Champion auctioneer to host event
The rapidity and fluidity of a world-class auctioneer articulating a jumble of "going-going-gone" can raise the blood temperature of any aspiring buyer.
That’s auctioneer champion Bruce Brock’s goal to raise the intensity and entertain the crowd.
"It’s just like going to a concert." Brock said.
Brock will be the voice for the Kimball Art Auction and Gala on Aug. 3 at 6:30 p.m. at the Kimball Art Center (KAC). Approximately $300,000 worth of items will be auctioned off to raise money for the KAC.
"We think it’s the best auction in the state of Utah," said Susan Thomas, public relations director for the KAC. "I mean the staff is so impressed with the art we have. It is the best art we’ve ever had; we are very impressed with the quality of the art and the variety of the artists. I just had a woman here who’s on the board of directors the art museum in Monterey. She’s seen a lot of art and she’s so impressed that she said, ‘You just couldn’t believe the quality of the art here.’"
The live and silent auctions will also include live music by Pungent Lilly, catering by Culinary Crafts and will feature wine by the Moab-based winery, Castle Creek Wines.
"It’s a really important fundraiser; these events make the biggest fundraisers of the year. It’s a really fun event that people look forward to, this should be the best ever," Thomas said. "People are going to be very pleased."
Of all the events at the auction, Brock will be the main star. He is the first auctioneer to win the World Championship, International Championship and all three major livestock auctioneer championships in the same year. He has hosted numerous prestigious fundraisers throughout the U.S. and Canada. He is also a nationally renowned speaker and guest lecturer at the Smithsonian. His awards and credits could go on but it is his love of auctioneering that drives him.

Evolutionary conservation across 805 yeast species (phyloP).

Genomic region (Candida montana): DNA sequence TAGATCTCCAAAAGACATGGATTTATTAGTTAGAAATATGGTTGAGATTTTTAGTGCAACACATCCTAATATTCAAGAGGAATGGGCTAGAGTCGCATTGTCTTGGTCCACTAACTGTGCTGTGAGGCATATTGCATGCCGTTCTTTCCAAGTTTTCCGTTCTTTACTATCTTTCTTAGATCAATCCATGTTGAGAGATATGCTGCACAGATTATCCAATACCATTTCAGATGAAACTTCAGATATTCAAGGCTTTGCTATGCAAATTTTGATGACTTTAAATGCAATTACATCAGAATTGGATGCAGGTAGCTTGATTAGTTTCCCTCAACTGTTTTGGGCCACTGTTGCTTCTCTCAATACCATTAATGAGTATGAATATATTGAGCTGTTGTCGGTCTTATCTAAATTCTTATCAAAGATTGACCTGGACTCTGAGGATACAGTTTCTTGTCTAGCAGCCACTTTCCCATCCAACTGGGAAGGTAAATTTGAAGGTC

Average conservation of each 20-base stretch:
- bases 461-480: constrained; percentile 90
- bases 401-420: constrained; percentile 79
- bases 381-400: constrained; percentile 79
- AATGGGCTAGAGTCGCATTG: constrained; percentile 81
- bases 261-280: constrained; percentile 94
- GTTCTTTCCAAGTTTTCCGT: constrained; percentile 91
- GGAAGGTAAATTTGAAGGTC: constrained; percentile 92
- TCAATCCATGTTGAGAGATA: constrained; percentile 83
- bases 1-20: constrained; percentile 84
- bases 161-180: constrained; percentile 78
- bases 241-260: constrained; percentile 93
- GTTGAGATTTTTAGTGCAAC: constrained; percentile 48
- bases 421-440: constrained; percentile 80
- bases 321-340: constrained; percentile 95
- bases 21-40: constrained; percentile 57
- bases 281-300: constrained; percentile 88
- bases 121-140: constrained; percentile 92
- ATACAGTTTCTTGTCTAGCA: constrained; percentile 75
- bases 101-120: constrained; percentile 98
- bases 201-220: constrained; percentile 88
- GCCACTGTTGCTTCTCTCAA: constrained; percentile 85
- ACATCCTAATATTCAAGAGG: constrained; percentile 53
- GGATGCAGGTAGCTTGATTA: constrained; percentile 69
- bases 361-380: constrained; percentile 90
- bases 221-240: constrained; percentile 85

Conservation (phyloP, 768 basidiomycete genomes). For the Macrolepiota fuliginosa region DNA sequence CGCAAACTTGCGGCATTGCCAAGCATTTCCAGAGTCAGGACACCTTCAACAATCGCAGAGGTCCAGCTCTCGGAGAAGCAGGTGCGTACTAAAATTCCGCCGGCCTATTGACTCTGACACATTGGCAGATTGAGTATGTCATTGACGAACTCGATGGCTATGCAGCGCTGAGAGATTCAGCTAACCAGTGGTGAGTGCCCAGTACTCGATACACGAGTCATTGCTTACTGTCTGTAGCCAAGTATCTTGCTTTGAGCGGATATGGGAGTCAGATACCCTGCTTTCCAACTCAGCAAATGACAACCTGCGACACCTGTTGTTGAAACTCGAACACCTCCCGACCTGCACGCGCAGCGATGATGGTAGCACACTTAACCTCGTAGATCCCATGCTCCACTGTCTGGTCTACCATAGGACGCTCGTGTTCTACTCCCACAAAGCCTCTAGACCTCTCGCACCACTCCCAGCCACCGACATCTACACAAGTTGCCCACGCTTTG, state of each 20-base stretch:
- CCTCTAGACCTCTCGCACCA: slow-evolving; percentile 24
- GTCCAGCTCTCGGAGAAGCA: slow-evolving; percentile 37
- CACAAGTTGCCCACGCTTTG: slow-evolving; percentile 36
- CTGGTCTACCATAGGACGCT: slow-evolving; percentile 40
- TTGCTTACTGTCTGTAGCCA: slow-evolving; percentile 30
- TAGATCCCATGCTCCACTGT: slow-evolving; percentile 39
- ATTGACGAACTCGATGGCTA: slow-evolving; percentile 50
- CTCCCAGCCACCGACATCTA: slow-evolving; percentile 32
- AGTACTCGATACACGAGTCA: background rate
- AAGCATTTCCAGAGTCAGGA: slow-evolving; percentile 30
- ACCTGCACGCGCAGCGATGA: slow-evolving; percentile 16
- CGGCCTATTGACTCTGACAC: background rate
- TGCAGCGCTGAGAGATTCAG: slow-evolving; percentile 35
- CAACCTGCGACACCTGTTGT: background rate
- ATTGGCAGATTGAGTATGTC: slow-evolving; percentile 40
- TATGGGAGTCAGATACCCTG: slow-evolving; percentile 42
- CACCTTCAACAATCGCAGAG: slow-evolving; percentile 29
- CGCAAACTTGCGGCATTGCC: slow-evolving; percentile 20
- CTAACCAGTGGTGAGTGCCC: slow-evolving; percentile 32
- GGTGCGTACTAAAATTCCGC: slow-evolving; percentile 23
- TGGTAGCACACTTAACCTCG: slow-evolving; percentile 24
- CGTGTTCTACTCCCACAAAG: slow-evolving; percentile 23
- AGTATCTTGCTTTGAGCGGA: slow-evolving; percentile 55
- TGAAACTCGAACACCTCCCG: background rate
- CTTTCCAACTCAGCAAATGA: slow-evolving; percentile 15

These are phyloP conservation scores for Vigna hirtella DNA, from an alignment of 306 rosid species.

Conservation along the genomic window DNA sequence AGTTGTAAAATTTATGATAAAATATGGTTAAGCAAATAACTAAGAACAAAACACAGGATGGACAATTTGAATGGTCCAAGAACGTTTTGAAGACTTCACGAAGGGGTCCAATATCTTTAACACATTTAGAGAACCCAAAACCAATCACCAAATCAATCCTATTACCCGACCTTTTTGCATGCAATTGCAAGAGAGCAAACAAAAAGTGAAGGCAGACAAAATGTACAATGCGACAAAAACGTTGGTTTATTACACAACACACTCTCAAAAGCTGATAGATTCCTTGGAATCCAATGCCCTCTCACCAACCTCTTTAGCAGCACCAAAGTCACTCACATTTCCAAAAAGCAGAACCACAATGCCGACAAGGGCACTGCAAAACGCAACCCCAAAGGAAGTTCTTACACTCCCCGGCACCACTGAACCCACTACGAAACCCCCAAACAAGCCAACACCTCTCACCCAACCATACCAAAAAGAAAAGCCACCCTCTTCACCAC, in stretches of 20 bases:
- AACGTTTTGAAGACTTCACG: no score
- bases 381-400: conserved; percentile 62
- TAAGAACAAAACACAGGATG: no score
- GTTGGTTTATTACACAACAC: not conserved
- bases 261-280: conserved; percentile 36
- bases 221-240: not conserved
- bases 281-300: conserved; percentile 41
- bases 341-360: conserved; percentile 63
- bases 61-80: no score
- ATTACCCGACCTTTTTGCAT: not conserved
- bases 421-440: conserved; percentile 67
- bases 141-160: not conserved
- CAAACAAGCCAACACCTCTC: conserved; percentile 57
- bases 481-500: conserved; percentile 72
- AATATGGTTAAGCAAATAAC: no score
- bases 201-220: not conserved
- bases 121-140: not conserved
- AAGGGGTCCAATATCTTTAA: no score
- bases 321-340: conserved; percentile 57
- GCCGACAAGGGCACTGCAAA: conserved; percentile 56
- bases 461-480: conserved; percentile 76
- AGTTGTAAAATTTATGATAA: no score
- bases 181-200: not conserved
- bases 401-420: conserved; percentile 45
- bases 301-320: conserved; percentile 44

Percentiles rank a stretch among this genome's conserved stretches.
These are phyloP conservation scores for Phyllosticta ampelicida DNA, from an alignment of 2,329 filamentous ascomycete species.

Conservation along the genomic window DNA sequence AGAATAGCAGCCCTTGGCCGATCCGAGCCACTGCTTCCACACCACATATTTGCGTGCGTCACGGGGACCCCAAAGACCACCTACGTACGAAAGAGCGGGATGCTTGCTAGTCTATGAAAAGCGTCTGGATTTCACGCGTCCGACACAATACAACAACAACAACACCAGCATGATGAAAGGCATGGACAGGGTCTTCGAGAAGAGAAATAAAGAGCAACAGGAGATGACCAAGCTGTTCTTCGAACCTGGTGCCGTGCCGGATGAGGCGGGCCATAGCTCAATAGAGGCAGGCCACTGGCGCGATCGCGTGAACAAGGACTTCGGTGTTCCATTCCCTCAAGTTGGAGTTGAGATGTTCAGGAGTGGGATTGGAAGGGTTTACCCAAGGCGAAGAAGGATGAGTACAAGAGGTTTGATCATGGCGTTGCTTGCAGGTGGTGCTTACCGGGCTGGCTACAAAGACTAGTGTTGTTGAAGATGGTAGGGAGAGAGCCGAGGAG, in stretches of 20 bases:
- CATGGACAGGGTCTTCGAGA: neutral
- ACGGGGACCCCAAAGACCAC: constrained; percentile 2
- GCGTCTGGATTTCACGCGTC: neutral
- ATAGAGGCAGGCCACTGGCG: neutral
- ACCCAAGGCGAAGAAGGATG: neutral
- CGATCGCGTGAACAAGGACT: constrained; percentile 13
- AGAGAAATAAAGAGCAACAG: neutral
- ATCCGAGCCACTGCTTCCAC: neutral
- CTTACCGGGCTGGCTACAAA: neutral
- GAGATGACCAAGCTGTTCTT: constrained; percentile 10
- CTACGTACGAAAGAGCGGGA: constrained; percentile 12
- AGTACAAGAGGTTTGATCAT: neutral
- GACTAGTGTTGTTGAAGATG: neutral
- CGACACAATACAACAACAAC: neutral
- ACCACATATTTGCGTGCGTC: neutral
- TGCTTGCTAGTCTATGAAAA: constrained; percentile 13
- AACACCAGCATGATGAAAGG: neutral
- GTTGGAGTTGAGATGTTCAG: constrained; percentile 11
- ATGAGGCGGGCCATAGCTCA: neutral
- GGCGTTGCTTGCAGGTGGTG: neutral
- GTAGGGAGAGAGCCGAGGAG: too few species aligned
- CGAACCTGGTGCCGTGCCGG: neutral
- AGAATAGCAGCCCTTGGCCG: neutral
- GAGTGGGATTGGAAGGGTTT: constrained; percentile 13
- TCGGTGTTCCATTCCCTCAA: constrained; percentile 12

"It’s really fun. It’s probably the most exciting lifestyle that I could imagine," Brock said. "I get to meet so many stars and professional athletes and people with big hearts that want to give to charities."
Before entertaining the crowd however, his first responsibility is to inform the public and give the proper credit and respect to all parties involved.
"Absolutely it’s a lot of entertainment, but first of all, we want to represent the Kimball Art Center and the folks that represent them as best we can and put them in the best light," Brock said. "We try to make it entertaining, instructional and informational so they understand the significance of what they’re buying. We try to make it entertaining and fun, it’s not near as long for the crowd and people have the opportunity of buying a piece of art that could be in their family for generations."
Brock said if he accomplishes those goals, the buyer gets what he wants and the artists are also given the credit they merit. He doesn’t want his show to take away from the artists.
"They need to be fairly represented," Brock said. "Painting this is their livelihood and it’s their creativity that makes the art what it is. It’s their vision and they have the ability to transfer their vision into a canvas and sculpture. There’s a fine line between entertaining the crowd and not giving the artists the respect they deserve."